Other CEP devices are now in development.[15] In broad terms these devices reduce the risk of embolic debris reaching the brain by positioning a mesh across the cerebral blood vessels to either capture or deflect the material destined for the brain. Access site, sheath size, mesh pore size and extent of cerebral circulation protection vary across devices. The ideal device would protect the entire cerebral circulation, with ease of delivery and positioning, stability throughout the procedure, and be associated with clinical effectiveness and safety. REFLECT I found that complete CEP protection was achieved in only around half of the patients who received the device. This prompted further device development, and resulted in the next generation TriGuard 3 device. It is possible that this experience will be repeated in future and CEP devices will be remodelled during real-world clinical testing.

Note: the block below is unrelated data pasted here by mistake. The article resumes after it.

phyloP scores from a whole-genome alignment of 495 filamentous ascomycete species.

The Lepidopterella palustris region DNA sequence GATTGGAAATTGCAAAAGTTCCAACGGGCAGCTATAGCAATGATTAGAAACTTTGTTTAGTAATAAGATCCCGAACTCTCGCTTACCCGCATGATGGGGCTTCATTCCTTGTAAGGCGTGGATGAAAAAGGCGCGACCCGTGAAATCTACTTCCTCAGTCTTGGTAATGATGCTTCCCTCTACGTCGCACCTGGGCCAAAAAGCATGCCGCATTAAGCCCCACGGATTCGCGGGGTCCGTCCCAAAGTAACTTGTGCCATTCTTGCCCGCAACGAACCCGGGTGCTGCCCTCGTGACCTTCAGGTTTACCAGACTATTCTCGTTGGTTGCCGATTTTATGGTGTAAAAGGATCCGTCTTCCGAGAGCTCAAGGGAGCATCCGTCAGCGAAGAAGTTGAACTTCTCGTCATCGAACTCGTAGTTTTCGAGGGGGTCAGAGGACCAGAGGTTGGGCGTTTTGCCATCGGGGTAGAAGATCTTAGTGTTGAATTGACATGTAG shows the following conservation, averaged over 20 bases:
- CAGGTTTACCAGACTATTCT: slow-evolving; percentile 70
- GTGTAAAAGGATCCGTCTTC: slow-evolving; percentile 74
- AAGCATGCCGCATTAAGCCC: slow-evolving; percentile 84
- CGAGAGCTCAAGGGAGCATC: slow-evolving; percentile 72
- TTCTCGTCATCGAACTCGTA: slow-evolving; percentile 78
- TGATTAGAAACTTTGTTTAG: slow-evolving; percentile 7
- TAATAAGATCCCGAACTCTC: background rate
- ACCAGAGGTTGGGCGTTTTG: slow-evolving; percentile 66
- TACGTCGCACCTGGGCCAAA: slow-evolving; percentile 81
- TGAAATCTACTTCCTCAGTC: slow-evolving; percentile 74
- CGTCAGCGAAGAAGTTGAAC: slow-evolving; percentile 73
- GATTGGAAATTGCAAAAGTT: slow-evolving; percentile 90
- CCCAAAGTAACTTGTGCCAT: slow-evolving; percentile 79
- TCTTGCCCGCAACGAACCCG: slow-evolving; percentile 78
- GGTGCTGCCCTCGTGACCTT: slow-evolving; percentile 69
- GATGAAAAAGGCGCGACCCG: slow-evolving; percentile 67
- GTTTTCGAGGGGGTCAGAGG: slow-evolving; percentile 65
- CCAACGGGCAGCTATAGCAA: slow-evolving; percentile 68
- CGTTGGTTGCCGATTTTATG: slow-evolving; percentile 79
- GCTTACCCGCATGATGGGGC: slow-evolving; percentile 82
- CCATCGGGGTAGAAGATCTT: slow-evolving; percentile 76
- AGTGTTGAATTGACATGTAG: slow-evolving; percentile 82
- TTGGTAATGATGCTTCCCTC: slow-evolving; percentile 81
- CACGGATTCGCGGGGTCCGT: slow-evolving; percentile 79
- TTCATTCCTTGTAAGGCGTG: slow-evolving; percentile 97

As new CEP devices enter clinical research, the lessons from Sentinel and TriGuard studies will help to refine the devices and the design of study protocols to evaluate them. A key lesson from the REFLECT I trial is that it is imperative that all studies involving novel devices are published so that safety and efficacy data are available to inform device evaluation in clinical trials and practice. It is commendable that the authors and Journal Editors have sought to publish the findings from REFLECT I, despite the early termination of the trial, to ensure these can meaningfully contribute to the ongoing discussion about the role of CEP in TAVI.